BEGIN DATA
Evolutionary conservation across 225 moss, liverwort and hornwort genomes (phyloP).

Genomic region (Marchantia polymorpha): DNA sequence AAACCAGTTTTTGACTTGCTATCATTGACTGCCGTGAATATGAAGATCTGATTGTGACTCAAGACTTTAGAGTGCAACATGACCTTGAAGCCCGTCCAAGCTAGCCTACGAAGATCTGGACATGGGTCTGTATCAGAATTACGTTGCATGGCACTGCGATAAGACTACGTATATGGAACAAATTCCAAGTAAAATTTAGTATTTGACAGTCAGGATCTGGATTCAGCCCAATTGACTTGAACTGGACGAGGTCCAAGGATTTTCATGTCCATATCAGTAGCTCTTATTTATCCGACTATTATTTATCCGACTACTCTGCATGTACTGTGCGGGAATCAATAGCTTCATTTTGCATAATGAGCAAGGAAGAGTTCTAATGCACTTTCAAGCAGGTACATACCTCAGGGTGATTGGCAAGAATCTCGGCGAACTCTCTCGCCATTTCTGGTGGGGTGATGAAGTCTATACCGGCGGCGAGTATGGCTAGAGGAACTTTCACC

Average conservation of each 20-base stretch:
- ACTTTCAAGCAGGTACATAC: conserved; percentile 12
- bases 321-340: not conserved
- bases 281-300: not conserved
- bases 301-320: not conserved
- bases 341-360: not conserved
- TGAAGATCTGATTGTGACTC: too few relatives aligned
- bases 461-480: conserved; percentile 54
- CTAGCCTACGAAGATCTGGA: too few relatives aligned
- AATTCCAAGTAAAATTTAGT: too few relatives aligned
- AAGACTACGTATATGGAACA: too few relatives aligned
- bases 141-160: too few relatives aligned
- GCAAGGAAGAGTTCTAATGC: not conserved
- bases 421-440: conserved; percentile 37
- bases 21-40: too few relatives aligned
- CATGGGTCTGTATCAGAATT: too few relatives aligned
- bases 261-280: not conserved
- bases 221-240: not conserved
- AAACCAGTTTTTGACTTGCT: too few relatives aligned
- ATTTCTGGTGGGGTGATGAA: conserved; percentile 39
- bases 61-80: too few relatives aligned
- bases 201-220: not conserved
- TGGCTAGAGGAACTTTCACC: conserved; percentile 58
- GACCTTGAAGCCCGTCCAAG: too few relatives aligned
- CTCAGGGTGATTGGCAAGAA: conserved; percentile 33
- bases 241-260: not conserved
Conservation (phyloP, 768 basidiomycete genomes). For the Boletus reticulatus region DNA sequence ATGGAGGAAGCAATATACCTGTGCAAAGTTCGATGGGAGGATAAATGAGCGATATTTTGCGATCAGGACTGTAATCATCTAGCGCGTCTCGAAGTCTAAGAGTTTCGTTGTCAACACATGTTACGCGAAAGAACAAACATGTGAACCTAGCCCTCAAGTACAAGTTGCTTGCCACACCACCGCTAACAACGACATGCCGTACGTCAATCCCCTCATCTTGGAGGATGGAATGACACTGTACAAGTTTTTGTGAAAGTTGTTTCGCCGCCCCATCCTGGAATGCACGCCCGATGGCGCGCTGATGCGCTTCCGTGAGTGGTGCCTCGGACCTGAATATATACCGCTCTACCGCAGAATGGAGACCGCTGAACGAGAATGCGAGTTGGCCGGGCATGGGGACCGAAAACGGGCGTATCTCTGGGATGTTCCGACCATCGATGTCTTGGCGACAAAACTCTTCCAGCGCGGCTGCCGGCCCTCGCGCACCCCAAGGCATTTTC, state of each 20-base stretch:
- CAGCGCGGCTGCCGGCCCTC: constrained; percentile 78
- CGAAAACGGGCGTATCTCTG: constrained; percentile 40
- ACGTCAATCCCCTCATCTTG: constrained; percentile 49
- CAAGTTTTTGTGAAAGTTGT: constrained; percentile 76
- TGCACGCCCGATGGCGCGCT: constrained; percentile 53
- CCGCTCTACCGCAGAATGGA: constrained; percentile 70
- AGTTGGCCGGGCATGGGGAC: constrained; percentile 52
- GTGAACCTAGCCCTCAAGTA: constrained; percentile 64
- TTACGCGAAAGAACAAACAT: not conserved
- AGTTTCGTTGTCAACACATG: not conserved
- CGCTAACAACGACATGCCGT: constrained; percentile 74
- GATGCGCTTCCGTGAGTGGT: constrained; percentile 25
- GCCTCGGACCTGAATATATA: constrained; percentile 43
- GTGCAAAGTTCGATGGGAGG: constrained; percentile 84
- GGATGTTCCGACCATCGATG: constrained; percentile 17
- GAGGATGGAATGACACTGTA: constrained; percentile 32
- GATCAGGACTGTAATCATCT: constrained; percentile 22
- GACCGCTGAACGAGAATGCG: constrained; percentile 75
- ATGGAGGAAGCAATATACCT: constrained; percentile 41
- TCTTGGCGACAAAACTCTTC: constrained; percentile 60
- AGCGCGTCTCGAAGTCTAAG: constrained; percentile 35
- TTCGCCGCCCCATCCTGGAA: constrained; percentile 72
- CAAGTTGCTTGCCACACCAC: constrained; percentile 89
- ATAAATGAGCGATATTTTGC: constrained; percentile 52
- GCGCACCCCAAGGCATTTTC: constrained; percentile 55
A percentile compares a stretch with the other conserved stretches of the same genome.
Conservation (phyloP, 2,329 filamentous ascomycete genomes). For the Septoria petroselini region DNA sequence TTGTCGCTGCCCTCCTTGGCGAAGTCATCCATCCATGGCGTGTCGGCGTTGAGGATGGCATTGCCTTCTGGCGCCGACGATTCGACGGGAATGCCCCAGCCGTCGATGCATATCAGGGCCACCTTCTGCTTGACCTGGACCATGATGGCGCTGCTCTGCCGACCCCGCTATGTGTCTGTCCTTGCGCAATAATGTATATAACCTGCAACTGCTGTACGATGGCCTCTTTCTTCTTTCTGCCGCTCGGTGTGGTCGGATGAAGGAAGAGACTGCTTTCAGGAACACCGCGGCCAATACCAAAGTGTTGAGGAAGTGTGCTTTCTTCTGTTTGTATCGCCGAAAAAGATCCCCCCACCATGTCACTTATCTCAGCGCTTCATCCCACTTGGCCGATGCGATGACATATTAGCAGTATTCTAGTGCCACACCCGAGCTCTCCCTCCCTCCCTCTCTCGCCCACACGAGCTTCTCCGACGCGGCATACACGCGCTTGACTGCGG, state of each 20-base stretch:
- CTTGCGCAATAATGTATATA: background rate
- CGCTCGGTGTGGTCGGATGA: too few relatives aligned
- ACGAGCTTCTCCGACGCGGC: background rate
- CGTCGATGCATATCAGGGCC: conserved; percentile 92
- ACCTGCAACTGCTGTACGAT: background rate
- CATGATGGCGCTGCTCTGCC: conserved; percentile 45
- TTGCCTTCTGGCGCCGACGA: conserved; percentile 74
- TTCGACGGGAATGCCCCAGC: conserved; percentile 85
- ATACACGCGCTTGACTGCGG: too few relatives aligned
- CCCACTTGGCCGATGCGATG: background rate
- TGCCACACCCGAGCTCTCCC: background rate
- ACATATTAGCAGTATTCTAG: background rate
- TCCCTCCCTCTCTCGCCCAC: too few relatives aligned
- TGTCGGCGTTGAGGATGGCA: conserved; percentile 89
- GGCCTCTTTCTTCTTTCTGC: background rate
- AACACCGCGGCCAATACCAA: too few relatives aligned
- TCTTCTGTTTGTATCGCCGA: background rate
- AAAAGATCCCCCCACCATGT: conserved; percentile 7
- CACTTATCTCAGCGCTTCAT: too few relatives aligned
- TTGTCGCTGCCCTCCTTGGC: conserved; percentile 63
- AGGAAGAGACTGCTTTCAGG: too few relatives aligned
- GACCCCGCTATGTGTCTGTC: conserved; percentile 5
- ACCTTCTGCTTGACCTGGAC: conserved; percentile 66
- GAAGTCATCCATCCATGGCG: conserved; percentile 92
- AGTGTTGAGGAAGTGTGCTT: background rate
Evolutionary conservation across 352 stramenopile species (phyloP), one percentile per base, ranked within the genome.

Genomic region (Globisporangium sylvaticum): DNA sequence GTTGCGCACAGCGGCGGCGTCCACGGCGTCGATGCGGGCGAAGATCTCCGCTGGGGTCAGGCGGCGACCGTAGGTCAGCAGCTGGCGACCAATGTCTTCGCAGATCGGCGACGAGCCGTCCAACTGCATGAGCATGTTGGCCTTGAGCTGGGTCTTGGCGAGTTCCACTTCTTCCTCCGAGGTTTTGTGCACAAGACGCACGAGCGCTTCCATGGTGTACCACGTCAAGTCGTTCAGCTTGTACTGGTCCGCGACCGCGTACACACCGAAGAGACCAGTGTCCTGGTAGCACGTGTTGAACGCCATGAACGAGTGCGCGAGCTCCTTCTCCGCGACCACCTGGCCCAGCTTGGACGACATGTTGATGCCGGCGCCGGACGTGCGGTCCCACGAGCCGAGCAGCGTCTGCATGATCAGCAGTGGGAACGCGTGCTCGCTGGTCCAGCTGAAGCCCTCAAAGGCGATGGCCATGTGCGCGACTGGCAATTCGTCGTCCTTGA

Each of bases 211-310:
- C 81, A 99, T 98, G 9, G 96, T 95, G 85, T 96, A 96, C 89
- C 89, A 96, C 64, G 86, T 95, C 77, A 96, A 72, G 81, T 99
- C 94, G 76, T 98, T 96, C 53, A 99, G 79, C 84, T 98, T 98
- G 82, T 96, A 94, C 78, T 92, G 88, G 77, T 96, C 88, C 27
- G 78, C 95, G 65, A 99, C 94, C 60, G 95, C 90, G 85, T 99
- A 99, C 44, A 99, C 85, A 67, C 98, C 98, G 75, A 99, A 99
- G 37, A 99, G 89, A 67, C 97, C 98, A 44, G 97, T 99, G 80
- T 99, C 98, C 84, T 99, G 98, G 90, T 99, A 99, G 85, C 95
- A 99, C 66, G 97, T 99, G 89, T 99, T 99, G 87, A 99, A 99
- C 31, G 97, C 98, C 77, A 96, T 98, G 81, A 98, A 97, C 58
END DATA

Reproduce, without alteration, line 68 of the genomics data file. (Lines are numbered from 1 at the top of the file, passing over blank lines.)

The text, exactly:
- ACATATTAGCAGTATTCTAG: background rate